Jersey City Ward E Councilman James Solomon joined Hoboken 1st Ward Councilman Mike DeFusco in calling for the Mile Square City to bring back runoff elections at a fundraiser for the latter elected official last night.
“I already see a long list of accomplishments and the one that I think is near and dear to my heart is the runoff referendum that you all are about to have,” Solomon said to crowd of around 75 people at Pier 13 last night.
“I would not be an elected official without a runoff. So I came in second in my election in Jersey City, and I won because all the other candidates that didn’t qualify for a runoff, I spoke to their supporters and they supported me over my opponent.”
Solomon was elected in December of last year, besting Rebecca Symes in the runoff after Ward E residents saw a crowded six-candidate ballot the month prior.
Hudson County Democratic Organization Chair Amy DeGise, who was also in attendance last night, doubled down on the notion that runoff elections are important during today’s episode of Hudson County Review Live.
“First off, having referendums are so important and we need to educate our community more on how they can have different initiatives, referendums on the ballot and really feel like one vote matters,” she began.
” … I do think that having the runoffs is a good idea. I think you should win by the 50 percent plus one, it should be by the majority – that’s not knocking anyone that’s won an election without having the 50 percent plus one … you want to know that you represent as much of the community as possible.”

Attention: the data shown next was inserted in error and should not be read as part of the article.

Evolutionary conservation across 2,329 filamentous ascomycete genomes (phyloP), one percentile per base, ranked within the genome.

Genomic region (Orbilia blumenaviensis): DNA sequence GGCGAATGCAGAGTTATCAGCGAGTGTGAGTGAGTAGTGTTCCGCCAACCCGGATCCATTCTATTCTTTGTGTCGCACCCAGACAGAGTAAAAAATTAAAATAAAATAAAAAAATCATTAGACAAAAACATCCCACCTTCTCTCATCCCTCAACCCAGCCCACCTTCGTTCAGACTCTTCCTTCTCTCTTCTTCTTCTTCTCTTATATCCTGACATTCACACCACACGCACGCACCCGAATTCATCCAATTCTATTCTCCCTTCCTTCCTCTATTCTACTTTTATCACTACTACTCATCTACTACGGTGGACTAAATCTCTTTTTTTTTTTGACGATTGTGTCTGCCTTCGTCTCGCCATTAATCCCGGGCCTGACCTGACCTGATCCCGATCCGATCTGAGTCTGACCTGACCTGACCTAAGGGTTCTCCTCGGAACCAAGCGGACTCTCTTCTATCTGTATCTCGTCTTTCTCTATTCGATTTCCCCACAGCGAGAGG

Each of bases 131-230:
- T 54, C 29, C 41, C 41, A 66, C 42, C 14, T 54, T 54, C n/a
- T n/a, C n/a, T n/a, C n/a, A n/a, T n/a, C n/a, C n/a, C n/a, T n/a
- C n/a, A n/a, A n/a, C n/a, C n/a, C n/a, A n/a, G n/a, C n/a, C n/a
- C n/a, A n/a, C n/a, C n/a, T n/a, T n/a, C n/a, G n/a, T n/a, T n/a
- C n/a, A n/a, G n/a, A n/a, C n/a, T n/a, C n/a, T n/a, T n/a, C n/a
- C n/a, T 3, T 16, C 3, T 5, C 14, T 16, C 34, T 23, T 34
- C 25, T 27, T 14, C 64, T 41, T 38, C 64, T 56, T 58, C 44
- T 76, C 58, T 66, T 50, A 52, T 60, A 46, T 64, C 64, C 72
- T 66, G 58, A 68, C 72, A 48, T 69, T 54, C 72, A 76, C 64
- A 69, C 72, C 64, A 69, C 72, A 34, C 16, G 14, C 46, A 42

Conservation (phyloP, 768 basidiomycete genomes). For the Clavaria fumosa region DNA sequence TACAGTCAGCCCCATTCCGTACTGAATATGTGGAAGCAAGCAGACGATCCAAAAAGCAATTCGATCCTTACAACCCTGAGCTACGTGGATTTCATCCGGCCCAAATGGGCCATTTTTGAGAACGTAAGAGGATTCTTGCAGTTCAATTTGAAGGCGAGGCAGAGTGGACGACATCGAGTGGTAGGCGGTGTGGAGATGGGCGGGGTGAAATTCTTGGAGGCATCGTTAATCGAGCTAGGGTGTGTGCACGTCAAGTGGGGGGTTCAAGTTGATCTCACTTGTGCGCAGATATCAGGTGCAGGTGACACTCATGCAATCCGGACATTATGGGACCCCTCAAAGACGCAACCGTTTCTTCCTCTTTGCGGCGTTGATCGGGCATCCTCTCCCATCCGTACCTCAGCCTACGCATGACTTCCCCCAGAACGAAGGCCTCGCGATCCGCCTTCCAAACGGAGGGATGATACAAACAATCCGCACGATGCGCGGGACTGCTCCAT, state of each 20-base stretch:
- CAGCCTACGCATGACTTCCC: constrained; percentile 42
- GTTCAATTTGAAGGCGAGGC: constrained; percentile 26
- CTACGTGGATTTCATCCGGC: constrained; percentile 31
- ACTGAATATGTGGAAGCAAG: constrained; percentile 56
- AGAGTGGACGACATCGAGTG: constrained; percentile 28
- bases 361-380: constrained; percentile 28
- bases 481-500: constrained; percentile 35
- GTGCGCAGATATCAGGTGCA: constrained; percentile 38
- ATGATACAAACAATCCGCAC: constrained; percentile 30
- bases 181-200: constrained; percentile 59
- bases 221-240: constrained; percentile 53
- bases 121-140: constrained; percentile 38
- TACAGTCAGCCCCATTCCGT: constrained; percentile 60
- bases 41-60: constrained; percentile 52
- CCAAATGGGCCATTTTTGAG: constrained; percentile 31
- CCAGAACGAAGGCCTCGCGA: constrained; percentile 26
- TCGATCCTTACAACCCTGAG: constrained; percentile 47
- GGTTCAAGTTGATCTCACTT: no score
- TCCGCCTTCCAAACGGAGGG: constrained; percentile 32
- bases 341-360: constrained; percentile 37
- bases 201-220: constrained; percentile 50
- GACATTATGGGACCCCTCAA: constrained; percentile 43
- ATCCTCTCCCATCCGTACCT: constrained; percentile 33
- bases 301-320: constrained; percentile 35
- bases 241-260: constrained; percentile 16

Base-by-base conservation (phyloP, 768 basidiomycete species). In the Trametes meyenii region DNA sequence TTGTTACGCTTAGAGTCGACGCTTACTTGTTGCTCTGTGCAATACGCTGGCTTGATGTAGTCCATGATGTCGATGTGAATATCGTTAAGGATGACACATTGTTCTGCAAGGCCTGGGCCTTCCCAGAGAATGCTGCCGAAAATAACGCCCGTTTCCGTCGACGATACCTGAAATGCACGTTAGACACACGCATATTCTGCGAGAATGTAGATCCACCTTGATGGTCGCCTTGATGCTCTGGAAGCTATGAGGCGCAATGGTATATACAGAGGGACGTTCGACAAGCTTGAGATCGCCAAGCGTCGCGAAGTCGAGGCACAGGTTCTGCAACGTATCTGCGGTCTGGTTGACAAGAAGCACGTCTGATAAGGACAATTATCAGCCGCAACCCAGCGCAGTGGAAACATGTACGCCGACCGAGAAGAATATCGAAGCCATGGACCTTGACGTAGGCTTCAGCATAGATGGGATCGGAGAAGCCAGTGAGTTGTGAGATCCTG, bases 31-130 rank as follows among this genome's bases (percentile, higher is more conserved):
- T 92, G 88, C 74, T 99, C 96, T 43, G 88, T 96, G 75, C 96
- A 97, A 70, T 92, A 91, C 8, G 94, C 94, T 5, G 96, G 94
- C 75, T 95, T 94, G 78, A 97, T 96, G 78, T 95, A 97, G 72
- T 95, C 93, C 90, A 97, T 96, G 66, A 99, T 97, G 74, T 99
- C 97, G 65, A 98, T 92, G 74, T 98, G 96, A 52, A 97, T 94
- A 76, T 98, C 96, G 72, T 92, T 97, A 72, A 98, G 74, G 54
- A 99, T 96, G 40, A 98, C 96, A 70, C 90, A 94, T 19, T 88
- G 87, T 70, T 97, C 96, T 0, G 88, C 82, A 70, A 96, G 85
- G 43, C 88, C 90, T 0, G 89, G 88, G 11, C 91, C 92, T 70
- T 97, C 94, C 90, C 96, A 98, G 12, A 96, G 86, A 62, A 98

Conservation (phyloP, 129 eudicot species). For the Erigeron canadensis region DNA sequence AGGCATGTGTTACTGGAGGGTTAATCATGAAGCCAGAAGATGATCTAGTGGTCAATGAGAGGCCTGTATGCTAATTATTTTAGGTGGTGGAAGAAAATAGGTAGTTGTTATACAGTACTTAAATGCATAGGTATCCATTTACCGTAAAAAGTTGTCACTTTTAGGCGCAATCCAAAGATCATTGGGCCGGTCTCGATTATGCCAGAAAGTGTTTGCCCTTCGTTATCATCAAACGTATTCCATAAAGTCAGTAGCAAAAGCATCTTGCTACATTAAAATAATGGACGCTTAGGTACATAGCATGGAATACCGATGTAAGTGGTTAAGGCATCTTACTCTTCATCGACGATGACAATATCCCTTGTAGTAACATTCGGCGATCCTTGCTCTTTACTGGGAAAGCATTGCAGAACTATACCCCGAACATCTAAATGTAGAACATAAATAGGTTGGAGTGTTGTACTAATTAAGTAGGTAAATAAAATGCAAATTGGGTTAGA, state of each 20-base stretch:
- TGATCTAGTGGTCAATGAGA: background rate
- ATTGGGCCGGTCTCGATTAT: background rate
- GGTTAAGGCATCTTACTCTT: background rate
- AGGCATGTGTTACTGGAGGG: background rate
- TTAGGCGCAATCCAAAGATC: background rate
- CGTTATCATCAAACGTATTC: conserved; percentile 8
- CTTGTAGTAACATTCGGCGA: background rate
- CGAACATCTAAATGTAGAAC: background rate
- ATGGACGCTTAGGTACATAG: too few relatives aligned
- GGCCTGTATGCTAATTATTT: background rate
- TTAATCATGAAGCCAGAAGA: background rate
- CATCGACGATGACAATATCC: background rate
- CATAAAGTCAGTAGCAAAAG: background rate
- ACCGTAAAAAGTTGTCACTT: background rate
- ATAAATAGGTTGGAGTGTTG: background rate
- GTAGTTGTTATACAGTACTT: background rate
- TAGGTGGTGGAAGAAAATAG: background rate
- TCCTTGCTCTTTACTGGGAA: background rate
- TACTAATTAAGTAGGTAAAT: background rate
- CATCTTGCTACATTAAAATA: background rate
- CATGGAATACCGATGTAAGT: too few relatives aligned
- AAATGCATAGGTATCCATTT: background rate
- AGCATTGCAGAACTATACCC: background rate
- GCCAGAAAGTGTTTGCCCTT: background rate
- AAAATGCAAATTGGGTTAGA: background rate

In last year’s Mile Square City mayoral contest, Ravi Bhalla won with about a third of the vote in a field of six candidates.
DeFusco finished in second place and with no runoffs since 2012, there was no head-to-head clash between Bhalla and DeFusco in December.
While Bhalla vetoed placing the runoff question on the November 6th ballot back in January, citing “massive vote-buying in the past, the council overrode his veto at their next meeting, leaving the decision in the hands of the voters.
Last night, DeFusco called on Bhalla to sing a different tune when it comes to runoffs.
“I want to reassure you, and I want a callout to the mayor: this is the time to bring everybody together. We can disagree on politics, but we can always agree on policy,” the councilman said.
“We need to fight for Hoboken and everybody who is here is fighting for a better democracy and a better Hudson County.”
The campaign to bring back runoff elections in Hoboken looks like it will be an aggressive one, given that a new political non-profit, New Jersey Democracy in Action was distributing flyers at the event.
“New Jersey Democracy in Action is a coalition of citizens advocating for fair and open elections in the state to promote the values of equality, justice, reform, transparency and opportunity,” their mission statement says.
A city spokesman did not immediately return an email seeking comment.
Other dignitaries in attendance included Councilwoman-at-Large Vanessa Falco, 2nd Ward Councilwoman Tiffanie Fisher, HCDO Executive Director Susan Ragheb, Hoboken Housing Authority Chair Dave Mello and former Assemblyman Carmelo Garcia, among many others.